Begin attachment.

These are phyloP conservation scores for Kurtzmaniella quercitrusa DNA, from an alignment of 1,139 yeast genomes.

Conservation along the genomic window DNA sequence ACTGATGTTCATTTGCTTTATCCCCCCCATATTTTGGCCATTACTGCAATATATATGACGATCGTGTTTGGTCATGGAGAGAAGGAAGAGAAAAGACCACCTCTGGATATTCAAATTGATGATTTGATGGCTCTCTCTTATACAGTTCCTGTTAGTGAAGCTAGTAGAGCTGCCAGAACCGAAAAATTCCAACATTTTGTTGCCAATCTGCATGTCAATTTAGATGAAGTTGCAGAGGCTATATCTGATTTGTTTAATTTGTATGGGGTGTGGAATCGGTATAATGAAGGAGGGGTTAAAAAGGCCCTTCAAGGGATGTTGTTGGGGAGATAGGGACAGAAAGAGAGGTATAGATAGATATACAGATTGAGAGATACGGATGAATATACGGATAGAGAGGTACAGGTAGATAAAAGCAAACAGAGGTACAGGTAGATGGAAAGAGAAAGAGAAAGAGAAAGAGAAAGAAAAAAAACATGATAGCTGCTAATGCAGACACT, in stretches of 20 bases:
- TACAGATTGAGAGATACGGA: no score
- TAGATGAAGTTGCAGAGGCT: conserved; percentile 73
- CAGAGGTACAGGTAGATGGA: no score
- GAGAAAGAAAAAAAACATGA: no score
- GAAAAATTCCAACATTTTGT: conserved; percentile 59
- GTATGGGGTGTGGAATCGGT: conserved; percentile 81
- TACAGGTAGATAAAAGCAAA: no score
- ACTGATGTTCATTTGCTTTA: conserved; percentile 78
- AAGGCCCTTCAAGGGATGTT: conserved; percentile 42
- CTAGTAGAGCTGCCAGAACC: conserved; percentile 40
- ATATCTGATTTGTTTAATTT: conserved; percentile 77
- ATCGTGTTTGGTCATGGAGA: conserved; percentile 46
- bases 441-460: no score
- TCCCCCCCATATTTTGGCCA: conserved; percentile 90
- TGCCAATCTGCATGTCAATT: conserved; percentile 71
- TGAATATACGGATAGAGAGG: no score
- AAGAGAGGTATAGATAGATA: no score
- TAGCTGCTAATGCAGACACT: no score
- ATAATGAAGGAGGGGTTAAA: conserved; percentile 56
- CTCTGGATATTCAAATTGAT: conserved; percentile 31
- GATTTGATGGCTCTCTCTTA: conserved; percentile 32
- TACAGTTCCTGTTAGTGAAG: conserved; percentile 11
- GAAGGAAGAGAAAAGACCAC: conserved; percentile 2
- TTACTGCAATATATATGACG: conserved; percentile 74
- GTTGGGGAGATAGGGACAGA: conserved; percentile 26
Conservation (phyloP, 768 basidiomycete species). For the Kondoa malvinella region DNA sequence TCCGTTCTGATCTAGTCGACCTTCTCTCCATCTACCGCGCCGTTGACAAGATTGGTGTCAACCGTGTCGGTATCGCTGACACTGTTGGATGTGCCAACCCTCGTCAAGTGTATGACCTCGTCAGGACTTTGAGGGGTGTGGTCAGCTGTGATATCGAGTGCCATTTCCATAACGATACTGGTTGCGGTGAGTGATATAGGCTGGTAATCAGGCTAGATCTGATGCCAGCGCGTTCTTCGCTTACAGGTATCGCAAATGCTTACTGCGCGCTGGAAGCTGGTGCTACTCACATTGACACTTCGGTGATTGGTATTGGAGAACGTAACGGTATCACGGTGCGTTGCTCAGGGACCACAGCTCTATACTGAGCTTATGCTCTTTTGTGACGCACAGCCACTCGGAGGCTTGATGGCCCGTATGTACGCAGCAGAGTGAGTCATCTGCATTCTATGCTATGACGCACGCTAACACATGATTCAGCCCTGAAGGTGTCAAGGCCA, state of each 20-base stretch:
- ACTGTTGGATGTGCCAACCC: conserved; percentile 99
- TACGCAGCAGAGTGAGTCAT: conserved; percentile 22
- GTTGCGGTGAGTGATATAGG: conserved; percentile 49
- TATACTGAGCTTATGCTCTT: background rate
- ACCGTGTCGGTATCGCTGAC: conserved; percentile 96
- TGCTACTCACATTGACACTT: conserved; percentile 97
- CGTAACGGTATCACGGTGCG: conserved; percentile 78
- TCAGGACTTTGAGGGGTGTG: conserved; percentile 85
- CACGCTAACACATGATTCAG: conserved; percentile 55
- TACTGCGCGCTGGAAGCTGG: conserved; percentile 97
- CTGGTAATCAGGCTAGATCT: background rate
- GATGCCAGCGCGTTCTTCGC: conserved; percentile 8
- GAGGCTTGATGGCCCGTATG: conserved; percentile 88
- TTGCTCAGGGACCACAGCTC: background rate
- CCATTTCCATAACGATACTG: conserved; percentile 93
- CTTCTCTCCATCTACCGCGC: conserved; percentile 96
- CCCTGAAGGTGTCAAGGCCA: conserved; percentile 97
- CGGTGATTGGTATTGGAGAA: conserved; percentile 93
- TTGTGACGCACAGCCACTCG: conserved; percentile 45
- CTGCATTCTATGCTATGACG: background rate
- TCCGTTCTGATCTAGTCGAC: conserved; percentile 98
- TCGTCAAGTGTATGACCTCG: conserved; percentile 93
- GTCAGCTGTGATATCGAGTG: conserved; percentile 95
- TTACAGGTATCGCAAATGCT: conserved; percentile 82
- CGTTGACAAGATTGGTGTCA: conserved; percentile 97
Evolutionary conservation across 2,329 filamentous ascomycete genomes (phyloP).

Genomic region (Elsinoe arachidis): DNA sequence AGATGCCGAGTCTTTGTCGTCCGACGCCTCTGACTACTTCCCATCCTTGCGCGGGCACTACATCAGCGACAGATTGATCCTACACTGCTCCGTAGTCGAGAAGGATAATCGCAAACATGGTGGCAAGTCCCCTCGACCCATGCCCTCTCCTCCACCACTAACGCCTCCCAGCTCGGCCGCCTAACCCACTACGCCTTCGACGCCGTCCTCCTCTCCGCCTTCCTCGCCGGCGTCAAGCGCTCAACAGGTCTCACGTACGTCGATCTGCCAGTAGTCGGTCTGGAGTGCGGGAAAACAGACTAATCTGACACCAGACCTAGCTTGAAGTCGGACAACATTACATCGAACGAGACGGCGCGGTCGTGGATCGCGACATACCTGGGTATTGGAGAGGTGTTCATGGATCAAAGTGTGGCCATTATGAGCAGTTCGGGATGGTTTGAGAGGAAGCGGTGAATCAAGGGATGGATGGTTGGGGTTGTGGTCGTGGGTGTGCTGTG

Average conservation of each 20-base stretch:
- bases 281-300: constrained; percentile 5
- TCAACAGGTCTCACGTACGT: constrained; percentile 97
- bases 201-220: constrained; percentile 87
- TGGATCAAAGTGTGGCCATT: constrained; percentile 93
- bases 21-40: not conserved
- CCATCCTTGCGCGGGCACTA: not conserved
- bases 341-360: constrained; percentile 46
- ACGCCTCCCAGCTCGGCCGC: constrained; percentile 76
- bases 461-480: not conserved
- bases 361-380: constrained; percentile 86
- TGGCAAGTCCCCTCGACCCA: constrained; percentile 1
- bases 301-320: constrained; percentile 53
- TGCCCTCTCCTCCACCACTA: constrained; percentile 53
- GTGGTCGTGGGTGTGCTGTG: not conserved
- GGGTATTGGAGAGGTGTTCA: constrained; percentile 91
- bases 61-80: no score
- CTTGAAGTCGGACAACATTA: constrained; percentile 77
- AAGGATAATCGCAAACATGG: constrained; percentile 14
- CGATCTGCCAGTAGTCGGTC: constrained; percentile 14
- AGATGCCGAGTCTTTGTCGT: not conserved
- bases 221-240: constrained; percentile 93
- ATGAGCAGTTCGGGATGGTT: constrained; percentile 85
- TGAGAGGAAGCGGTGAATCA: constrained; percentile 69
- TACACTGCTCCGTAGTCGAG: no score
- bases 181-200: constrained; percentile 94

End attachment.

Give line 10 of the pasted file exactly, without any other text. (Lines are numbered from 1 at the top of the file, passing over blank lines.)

- ACTGATGTTCATTTGCTTTA: conserved; percentile 78